1783 – 1815
From the 1884 History of Callaway County, Missouri, page 94 – 98.
Callaway County was organized November 25, 1820, out of territory taken from Montgomery County, and was named in honor of Captain James Callaway, who was killed by the Indians at Loutre Creek, on the 7th of March 1815.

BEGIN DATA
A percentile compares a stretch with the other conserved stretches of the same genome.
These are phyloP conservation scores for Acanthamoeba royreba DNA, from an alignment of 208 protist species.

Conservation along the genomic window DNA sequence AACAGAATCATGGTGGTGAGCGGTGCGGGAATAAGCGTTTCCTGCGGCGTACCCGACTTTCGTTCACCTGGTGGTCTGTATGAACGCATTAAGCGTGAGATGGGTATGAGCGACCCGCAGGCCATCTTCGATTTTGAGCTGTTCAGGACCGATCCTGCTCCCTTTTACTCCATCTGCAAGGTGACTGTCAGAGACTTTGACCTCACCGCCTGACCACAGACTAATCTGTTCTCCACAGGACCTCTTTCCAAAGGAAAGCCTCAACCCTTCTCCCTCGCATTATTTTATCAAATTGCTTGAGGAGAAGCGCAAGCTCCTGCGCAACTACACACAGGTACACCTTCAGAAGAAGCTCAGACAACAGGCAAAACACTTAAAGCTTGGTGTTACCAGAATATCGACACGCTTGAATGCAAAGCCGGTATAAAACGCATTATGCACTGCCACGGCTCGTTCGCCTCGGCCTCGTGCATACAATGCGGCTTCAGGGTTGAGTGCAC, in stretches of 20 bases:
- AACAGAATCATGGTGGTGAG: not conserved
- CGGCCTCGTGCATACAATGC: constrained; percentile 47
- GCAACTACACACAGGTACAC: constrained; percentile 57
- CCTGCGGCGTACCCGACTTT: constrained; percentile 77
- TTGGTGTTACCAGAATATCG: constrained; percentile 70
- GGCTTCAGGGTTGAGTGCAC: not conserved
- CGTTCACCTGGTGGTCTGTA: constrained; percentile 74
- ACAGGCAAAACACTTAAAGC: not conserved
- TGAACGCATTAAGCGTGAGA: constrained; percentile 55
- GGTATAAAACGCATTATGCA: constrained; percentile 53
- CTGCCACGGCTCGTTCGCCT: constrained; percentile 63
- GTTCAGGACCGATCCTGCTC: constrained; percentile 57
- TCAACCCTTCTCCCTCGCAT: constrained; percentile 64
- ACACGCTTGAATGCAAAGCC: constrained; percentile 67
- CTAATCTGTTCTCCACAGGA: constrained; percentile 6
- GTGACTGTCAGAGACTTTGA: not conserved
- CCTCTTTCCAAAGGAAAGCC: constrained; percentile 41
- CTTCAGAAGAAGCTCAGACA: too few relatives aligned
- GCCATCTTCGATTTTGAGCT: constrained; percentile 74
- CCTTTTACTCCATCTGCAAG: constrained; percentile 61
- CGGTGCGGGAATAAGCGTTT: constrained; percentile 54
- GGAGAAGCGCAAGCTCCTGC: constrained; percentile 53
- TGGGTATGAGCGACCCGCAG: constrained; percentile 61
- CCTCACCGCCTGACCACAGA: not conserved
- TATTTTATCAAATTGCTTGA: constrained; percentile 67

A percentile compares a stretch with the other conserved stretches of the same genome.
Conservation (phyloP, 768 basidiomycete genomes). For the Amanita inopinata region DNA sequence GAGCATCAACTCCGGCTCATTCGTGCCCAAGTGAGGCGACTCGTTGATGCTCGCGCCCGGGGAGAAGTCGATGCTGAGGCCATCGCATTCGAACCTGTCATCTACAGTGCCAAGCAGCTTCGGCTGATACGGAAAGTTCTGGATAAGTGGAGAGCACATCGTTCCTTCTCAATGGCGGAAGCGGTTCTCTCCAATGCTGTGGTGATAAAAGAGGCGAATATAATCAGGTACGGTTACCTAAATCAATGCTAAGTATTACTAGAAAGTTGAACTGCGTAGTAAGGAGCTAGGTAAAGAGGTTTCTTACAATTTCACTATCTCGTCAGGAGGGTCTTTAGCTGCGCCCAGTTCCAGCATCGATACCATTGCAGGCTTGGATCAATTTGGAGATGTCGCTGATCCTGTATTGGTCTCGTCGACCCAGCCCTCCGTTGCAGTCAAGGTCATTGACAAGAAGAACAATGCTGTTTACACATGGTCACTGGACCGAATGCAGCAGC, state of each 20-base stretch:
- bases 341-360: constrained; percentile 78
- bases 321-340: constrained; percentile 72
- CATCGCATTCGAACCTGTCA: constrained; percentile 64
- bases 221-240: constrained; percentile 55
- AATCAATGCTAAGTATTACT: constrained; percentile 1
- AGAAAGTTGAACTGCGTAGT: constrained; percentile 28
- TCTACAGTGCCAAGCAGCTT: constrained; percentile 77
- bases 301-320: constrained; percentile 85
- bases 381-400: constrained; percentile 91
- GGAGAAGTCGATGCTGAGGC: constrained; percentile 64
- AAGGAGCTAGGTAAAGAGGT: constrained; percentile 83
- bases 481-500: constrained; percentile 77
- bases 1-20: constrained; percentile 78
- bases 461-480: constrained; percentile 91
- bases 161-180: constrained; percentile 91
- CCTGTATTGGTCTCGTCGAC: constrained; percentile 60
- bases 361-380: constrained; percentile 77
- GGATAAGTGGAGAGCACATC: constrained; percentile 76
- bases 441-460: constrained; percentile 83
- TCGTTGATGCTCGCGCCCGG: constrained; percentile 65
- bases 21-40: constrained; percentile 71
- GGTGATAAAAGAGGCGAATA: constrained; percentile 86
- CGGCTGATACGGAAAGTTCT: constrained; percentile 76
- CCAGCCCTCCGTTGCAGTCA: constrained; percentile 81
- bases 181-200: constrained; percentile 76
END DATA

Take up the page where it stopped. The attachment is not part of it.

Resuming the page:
Inasmuch as Captain Callaway occupied a prominent position in the affairs of the country at the time of his death, and a few of his relatives are still living, we insert the following sketch of his life, public services, and death, as given by his sister, Mrs. Susannah Howell, corroborated by Mr. William Keithly and Rev. Thomas Bowen. (Keithly and Brown were members of Callaway’s company, though not present it the time of his death.) James Callaway, elder son of Flanders Callaway and Jemima Boone, was born in Lafayette county, Kentucky, September 13, 1783. He received a liberal education for that period, and in 1798 came with his parents to Upper Louisiana, where he remained a short time, and then returned to Kentucky to complete his education. Having finished his course he came west again, and on the 9th of May 1805, he married Nancy Howell. After his marriage he built a cabin and settled near the northwest corner of Howell’s prairie, in St. Charles County, on a small stream which he named Kraut Run. Three children resulted from this marriage – Thomas H., William B., and Theresa. Captain Callaway is described as a tall man, with black hair and eyes, high forehead, prominent cheek bones, and as erect as an Indian. He was more than usually kind and affectionate toward his family, by whom he was devotedly loved, and his intelligence and strict integrity as a man, gave him the confidence, respect and friendship of all his neighbors. He served as deputy sheriff of St. Charles County for several years under Captain Murray, and in 1813 be raised his first company of rangers for service against the Indians. This company was composed of the following named men, as shown by the muster roll, which is still preserved: Captain, James Callaway; first lieutenant, Prospect K. Robbins; second lieutenant, John B. Stone; first sergeant, Larkin S. Callaway; second sergeant, John Baldridge; third sergeant, William Smith; cornet, Jonathan Riggs; trumpeter, Thomas Howell. Privates – Frank McDermid, John Stewart, John Atkinson, Robert Truitt, Francis Howell, Joseph Hinds, Richard Berry, Thomas Smith, Adam Zumwalt, Enoch Taylor, Aleck Baldridge, Lewis Crow, Benjamin Howell, Anthony C. Palmer, Daniel Hays, Boone Hays, Adam Zumwalt, Jr., John Howell and James Kerr. This company was enlisted for a term of only a few months, and Captain Callaway organized several others before his death. The roll of his last company was in his possession when he was killed, and it was lost, but from the memory of old citizens we are enabled to give a pretty correct list of the names of the men, as follows: Captain, James Callaway; first Lieutenant, David Bailey ; second lieutenant, Jonathan Riggs. Privates – James McMullin, Hiram Scott, Frank McDermid, William Keithley, Thomas Bowman, Robert Baldridge, James Kennedy, Thomas Chambers, Jacob Groom, Parker Hutchings,_____Wolf, Thomas Gilmore.